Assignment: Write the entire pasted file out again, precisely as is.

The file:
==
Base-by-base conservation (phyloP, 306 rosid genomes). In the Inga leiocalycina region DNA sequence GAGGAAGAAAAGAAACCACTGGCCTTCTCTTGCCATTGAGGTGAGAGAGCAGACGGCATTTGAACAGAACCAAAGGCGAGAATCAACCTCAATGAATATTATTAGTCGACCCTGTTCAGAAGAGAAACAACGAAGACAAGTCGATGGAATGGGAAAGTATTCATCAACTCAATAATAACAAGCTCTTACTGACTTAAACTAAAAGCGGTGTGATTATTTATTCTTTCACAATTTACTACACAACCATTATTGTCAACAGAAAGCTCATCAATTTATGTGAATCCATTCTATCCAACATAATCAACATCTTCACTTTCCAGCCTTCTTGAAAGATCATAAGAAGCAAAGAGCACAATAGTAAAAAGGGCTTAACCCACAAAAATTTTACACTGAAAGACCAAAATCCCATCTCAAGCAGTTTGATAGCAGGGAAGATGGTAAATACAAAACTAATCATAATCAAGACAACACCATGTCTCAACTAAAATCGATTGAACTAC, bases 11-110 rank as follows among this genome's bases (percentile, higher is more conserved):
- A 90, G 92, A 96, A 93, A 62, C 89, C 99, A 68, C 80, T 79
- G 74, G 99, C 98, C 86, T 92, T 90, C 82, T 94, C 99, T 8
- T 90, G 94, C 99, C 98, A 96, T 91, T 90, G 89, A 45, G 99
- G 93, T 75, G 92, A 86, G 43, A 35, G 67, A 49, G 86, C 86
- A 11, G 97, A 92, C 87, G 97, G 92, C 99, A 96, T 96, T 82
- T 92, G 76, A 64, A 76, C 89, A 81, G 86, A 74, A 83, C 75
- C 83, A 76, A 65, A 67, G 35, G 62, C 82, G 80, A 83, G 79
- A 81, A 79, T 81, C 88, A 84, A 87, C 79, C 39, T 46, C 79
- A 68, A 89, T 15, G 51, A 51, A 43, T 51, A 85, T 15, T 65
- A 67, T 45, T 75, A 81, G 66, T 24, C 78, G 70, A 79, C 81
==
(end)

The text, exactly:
Base-by-base conservation (phyloP, 306 rosid genomes). In the Inga leiocalycina region DNA sequence GAGGAAGAAAAGAAACCACTGGCCTTCTCTTGCCATTGAGGTGAGAGAGCAGACGGCATTTGAACAGAACCAAAGGCGAGAATCAACCTCAATGAATATTATTAGTCGACCCTGTTCAGAAGAGAAACAACGAAGACAAGTCGATGGAATGGGAAAGTATTCATCAACTCAATAATAACAAGCTCTTACTGACTTAAACTAAAAGCGGTGTGATTATTTATTCTTTCACAATTTACTACACAACCATTATTGTCAACAGAAAGCTCATCAATTTATGTGAATCCATTCTATCCAACATAATCAACATCTTCACTTTCCAGCCTTCTTGAAAGATCATAAGAAGCAAAGAGCACAATAGTAAAAAGGGCTTAACCCACAAAAATTTTACACTGAAAGACCAAAATCCCATCTCAAGCAGTTTGATAGCAGGGAAGATGGTAAATACAAAACTAATCATAATCAAGACAACACCATGTCTCAACTAAAATCGATTGAACTAC, bases 11-110 rank as follows among this genome's bases (percentile, higher is more conserved):
- A 90, G 92, A 96, A 93, A 62, C 89, C 99, A 68, C 80, T 79
- G 74, G 99, C 98, C 86, T 92, T 90, C 82, T 94, C 99, T 8
- T 90, G 94, C 99, C 98, A 96, T 91, T 90, G 89, A 45, G 99
- G 93, T 75, G 92, A 86, G 43, A 35, G 67, A 49, G 86, C 86
- A 11, G 97, A 92, C 87, G 97, G 92, C 99, A 96, T 96, T 82
- T 92, G 76, A 64, A 76, C 89, A 81, G 86, A 74, A 83, C 75
- C 83, A 76, A 65, A 67, G 35, G 62, C 82, G 80, A 83, G 79
- A 81, A 79, T 81, C 88, A 84, A 87, C 79, C 39, T 46, C 79
- A 68, A 89, T 15, G 51, A 51, A 43, T 51, A 85, T 15, T 65
- A 67, T 45, T 75, A 81, G 66, T 24, C 78, G 70, A 79, C 81